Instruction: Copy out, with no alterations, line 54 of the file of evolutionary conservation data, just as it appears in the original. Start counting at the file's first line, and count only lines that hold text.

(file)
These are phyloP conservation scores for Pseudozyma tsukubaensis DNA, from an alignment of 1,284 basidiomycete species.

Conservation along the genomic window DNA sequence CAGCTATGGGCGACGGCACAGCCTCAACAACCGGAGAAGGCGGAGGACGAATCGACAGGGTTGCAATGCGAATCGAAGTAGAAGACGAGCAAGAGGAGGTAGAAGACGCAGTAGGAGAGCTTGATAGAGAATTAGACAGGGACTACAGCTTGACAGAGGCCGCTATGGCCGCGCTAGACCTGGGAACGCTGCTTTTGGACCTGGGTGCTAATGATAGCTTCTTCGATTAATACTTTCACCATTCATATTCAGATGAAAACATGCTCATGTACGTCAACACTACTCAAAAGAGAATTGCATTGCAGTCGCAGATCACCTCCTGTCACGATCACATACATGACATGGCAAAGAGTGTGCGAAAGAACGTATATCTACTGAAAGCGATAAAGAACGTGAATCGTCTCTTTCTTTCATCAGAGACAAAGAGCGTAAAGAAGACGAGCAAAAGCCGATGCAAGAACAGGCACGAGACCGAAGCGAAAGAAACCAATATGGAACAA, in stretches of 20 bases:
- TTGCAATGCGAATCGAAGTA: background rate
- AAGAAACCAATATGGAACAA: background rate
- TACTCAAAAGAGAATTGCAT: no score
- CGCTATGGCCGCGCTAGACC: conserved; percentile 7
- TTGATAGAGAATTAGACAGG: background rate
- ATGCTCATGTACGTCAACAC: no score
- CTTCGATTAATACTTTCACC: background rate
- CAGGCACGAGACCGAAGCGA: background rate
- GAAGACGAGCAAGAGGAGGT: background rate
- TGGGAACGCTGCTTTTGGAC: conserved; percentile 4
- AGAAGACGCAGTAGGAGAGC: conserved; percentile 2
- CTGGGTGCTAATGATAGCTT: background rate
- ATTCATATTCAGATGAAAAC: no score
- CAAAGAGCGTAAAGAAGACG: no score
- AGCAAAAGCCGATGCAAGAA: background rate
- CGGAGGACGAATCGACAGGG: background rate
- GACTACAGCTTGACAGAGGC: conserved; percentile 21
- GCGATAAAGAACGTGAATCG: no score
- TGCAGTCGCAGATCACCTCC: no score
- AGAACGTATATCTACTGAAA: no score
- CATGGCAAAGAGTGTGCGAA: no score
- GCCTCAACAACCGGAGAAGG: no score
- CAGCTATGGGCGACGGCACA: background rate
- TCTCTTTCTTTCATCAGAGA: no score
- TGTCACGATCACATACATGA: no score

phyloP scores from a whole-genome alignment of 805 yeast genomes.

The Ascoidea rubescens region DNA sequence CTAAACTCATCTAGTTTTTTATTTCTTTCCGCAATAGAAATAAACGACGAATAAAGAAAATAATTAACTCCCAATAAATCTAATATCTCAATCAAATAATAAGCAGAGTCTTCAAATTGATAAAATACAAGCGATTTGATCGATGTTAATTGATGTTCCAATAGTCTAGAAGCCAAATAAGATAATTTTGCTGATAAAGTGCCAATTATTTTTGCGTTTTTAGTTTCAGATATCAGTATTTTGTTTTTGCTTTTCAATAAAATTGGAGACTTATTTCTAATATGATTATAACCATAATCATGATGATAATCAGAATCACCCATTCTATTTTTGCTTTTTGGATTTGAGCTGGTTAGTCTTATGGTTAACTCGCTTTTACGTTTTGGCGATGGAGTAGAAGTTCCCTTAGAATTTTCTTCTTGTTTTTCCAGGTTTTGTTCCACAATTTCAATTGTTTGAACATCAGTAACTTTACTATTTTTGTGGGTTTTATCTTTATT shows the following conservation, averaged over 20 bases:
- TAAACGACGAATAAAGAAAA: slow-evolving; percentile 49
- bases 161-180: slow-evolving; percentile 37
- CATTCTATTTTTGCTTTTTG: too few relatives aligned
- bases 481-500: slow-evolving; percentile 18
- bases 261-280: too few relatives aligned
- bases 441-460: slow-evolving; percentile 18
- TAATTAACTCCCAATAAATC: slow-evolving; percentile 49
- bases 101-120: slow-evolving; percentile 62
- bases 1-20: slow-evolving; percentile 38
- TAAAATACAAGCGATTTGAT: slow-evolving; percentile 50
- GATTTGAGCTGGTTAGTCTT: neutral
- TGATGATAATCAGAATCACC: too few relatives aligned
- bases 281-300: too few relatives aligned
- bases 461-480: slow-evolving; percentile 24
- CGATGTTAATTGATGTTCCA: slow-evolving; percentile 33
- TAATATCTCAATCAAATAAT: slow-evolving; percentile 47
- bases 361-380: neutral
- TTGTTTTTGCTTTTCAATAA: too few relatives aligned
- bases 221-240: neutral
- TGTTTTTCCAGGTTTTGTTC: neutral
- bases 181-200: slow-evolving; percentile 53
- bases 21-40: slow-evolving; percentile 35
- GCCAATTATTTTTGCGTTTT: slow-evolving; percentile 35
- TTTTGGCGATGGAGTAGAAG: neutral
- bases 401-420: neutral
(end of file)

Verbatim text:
- bases 401-420: neutral